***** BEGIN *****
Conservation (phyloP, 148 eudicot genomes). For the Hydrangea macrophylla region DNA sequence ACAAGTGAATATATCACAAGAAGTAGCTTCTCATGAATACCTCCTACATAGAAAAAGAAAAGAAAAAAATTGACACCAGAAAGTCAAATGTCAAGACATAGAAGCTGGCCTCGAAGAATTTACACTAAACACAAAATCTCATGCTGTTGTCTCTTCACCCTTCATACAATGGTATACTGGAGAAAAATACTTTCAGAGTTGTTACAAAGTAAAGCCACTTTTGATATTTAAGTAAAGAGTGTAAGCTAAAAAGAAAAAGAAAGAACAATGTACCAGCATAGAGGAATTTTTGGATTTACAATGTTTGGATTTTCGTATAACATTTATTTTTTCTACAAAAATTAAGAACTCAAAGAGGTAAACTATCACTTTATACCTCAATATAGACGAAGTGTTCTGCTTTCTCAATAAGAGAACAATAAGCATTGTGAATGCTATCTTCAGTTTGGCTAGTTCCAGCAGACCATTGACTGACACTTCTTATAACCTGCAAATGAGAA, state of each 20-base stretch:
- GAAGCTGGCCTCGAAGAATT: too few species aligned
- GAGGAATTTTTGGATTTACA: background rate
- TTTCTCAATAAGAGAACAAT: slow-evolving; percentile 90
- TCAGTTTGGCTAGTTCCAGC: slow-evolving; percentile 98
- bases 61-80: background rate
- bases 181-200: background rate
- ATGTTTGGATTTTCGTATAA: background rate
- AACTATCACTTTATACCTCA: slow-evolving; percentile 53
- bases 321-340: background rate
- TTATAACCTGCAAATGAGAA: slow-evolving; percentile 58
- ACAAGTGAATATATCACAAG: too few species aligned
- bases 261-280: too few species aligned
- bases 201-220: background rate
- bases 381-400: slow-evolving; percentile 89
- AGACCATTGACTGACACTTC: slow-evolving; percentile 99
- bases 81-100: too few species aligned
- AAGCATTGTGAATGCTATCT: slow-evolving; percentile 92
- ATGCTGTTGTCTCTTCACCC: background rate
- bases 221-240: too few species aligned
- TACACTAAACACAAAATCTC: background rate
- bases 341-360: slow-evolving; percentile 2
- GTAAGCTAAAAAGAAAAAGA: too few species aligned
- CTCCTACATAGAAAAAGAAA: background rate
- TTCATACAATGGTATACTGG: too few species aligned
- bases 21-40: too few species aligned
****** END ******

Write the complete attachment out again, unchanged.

Conservation (phyloP, 148 eudicot genomes). For the Hydrangea macrophylla region DNA sequence ACAAGTGAATATATCACAAGAAGTAGCTTCTCATGAATACCTCCTACATAGAAAAAGAAAAGAAAAAAATTGACACCAGAAAGTCAAATGTCAAGACATAGAAGCTGGCCTCGAAGAATTTACACTAAACACAAAATCTCATGCTGTTGTCTCTTCACCCTTCATACAATGGTATACTGGAGAAAAATACTTTCAGAGTTGTTACAAAGTAAAGCCACTTTTGATATTTAAGTAAAGAGTGTAAGCTAAAAAGAAAAAGAAAGAACAATGTACCAGCATAGAGGAATTTTTGGATTTACAATGTTTGGATTTTCGTATAACATTTATTTTTTCTACAAAAATTAAGAACTCAAAGAGGTAAACTATCACTTTATACCTCAATATAGACGAAGTGTTCTGCTTTCTCAATAAGAGAACAATAAGCATTGTGAATGCTATCTTCAGTTTGGCTAGTTCCAGCAGACCATTGACTGACACTTCTTATAACCTGCAAATGAGAA, state of each 20-base stretch:
- GAAGCTGGCCTCGAAGAATT: too few species aligned
- GAGGAATTTTTGGATTTACA: background rate
- TTTCTCAATAAGAGAACAAT: slow-evolving; percentile 90
- TCAGTTTGGCTAGTTCCAGC: slow-evolving; percentile 98
- bases 61-80: background rate
- bases 181-200: background rate
- ATGTTTGGATTTTCGTATAA: background rate
- AACTATCACTTTATACCTCA: slow-evolving; percentile 53
- bases 321-340: background rate
- TTATAACCTGCAAATGAGAA: slow-evolving; percentile 58
- ACAAGTGAATATATCACAAG: too few species aligned
- bases 261-280: too few species aligned
- bases 201-220: background rate
- bases 381-400: slow-evolving; percentile 89
- AGACCATTGACTGACACTTC: slow-evolving; percentile 99
- bases 81-100: too few species aligned
- AAGCATTGTGAATGCTATCT: slow-evolving; percentile 92
- ATGCTGTTGTCTCTTCACCC: background rate
- bases 221-240: too few species aligned
- TACACTAAACACAAAATCTC: background rate
- bases 341-360: slow-evolving; percentile 2
- GTAAGCTAAAAAGAAAAAGA: too few species aligned
- CTCCTACATAGAAAAAGAAA: background rate
- TTCATACAATGGTATACTGG: too few species aligned
- bases 21-40: too few species aligned